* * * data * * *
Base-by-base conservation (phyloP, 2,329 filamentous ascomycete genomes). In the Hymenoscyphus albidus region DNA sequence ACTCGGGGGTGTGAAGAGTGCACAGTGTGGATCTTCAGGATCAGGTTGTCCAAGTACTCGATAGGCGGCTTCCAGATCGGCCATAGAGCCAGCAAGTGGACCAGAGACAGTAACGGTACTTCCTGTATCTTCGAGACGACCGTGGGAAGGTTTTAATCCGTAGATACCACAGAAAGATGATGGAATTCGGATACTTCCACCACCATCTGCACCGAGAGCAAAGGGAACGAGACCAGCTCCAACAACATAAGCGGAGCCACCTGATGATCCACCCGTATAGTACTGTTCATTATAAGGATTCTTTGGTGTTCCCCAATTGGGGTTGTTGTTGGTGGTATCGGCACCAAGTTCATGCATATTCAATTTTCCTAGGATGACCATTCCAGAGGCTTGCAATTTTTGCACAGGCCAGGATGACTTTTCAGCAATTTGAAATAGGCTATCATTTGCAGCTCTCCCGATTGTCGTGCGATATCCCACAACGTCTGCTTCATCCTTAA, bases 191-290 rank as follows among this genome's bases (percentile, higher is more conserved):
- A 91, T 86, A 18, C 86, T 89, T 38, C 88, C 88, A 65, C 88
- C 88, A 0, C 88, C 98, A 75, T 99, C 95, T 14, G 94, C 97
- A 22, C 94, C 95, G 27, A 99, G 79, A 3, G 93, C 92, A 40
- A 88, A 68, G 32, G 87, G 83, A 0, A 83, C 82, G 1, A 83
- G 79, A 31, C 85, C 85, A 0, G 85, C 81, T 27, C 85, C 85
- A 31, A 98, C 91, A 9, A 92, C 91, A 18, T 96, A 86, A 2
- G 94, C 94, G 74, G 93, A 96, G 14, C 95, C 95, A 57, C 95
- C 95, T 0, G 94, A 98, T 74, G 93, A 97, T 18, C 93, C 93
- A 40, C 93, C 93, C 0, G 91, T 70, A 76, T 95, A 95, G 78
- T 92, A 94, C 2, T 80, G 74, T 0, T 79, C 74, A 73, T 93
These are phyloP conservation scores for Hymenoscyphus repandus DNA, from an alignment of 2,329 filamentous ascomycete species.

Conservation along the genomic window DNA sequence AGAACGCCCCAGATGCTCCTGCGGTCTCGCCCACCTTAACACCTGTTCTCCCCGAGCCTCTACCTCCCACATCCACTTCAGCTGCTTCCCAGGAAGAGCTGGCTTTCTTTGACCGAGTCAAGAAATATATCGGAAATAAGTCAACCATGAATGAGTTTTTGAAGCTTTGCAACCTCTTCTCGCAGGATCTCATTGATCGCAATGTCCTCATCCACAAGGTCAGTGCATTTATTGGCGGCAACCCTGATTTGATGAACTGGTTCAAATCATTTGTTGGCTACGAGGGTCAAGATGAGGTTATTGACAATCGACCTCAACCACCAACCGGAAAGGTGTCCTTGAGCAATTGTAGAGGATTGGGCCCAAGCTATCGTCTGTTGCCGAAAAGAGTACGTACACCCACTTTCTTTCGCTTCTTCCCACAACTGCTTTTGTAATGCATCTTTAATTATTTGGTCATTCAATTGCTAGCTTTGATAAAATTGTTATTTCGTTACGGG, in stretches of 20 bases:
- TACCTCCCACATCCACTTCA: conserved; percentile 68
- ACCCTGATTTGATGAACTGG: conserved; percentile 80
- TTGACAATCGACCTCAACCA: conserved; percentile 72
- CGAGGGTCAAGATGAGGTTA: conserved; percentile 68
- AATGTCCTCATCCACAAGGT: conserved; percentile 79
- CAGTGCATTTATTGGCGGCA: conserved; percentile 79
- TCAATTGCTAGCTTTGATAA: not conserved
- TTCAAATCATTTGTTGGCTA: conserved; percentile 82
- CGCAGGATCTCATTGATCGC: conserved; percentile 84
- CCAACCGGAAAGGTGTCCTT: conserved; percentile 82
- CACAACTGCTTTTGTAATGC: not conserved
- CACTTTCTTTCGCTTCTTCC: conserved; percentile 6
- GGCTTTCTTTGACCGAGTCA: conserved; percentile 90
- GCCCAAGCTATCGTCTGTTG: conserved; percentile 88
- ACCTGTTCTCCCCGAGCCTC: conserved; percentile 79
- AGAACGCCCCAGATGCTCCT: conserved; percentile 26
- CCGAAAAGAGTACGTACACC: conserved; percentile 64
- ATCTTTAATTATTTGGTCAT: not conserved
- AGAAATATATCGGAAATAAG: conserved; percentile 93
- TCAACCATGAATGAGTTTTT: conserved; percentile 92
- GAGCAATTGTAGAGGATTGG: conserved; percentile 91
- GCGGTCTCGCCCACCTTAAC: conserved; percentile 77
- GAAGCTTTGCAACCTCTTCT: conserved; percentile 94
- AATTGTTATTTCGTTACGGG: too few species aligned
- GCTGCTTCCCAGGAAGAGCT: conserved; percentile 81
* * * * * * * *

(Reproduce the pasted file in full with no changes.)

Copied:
Base-by-base conservation (phyloP, 2,329 filamentous ascomycete genomes). In the Hymenoscyphus albidus region DNA sequence ACTCGGGGGTGTGAAGAGTGCACAGTGTGGATCTTCAGGATCAGGTTGTCCAAGTACTCGATAGGCGGCTTCCAGATCGGCCATAGAGCCAGCAAGTGGACCAGAGACAGTAACGGTACTTCCTGTATCTTCGAGACGACCGTGGGAAGGTTTTAATCCGTAGATACCACAGAAAGATGATGGAATTCGGATACTTCCACCACCATCTGCACCGAGAGCAAAGGGAACGAGACCAGCTCCAACAACATAAGCGGAGCCACCTGATGATCCACCCGTATAGTACTGTTCATTATAAGGATTCTTTGGTGTTCCCCAATTGGGGTTGTTGTTGGTGGTATCGGCACCAAGTTCATGCATATTCAATTTTCCTAGGATGACCATTCCAGAGGCTTGCAATTTTTGCACAGGCCAGGATGACTTTTCAGCAATTTGAAATAGGCTATCATTTGCAGCTCTCCCGATTGTCGTGCGATATCCCACAACGTCTGCTTCATCCTTAA, bases 191-290 rank as follows among this genome's bases (percentile, higher is more conserved):
- A 91, T 86, A 18, C 86, T 89, T 38, C 88, C 88, A 65, C 88
- C 88, A 0, C 88, C 98, A 75, T 99, C 95, T 14, G 94, C 97
- A 22, C 94, C 95, G 27, A 99, G 79, A 3, G 93, C 92, A 40
- A 88, A 68, G 32, G 87, G 83, A 0, A 83, C 82, G 1, A 83
- G 79, A 31, C 85, C 85, A 0, G 85, C 81, T 27, C 85, C 85
- A 31, A 98, C 91, A 9, A 92, C 91, A 18, T 96, A 86, A 2
- G 94, C 94, G 74, G 93, A 96, G 14, C 95, C 95, A 57, C 95
- C 95, T 0, G 94, A 98, T 74, G 93, A 97, T 18, C 93, C 93
- A 40, C 93, C 93, C 0, G 91, T 70, A 76, T 95, A 95, G 78
- T 92, A 94, C 2, T 80, G 74, T 0, T 79, C 74, A 73, T 93
These are phyloP conservation scores for Hymenoscyphus repandus DNA, from an alignment of 2,329 filamentous ascomycete species.

Conservation along the genomic window DNA sequence AGAACGCCCCAGATGCTCCTGCGGTCTCGCCCACCTTAACACCTGTTCTCCCCGAGCCTCTACCTCCCACATCCACTTCAGCTGCTTCCCAGGAAGAGCTGGCTTTCTTTGACCGAGTCAAGAAATATATCGGAAATAAGTCAACCATGAATGAGTTTTTGAAGCTTTGCAACCTCTTCTCGCAGGATCTCATTGATCGCAATGTCCTCATCCACAAGGTCAGTGCATTTATTGGCGGCAACCCTGATTTGATGAACTGGTTCAAATCATTTGTTGGCTACGAGGGTCAAGATGAGGTTATTGACAATCGACCTCAACCACCAACCGGAAAGGTGTCCTTGAGCAATTGTAGAGGATTGGGCCCAAGCTATCGTCTGTTGCCGAAAAGAGTACGTACACCCACTTTCTTTCGCTTCTTCCCACAACTGCTTTTGTAATGCATCTTTAATTATTTGGTCATTCAATTGCTAGCTTTGATAAAATTGTTATTTCGTTACGGG, in stretches of 20 bases:
- TACCTCCCACATCCACTTCA: conserved; percentile 68
- ACCCTGATTTGATGAACTGG: conserved; percentile 80
- TTGACAATCGACCTCAACCA: conserved; percentile 72
- CGAGGGTCAAGATGAGGTTA: conserved; percentile 68
- AATGTCCTCATCCACAAGGT: conserved; percentile 79
- CAGTGCATTTATTGGCGGCA: conserved; percentile 79
- TCAATTGCTAGCTTTGATAA: not conserved
- TTCAAATCATTTGTTGGCTA: conserved; percentile 82
- CGCAGGATCTCATTGATCGC: conserved; percentile 84
- CCAACCGGAAAGGTGTCCTT: conserved; percentile 82
- CACAACTGCTTTTGTAATGC: not conserved
- CACTTTCTTTCGCTTCTTCC: conserved; percentile 6
- GGCTTTCTTTGACCGAGTCA: conserved; percentile 90
- GCCCAAGCTATCGTCTGTTG: conserved; percentile 88
- ACCTGTTCTCCCCGAGCCTC: conserved; percentile 79
- AGAACGCCCCAGATGCTCCT: conserved; percentile 26
- CCGAAAAGAGTACGTACACC: conserved; percentile 64
- ATCTTTAATTATTTGGTCAT: not conserved
- AGAAATATATCGGAAATAAG: conserved; percentile 93
- TCAACCATGAATGAGTTTTT: conserved; percentile 92
- GAGCAATTGTAGAGGATTGG: conserved; percentile 91
- GCGGTCTCGCCCACCTTAAC: conserved; percentile 77
- GAAGCTTTGCAACCTCTTCT: conserved; percentile 94
- AATTGTTATTTCGTTACGGG: too few species aligned
- GCTGCTTCCCAGGAAGAGCT: conserved; percentile 81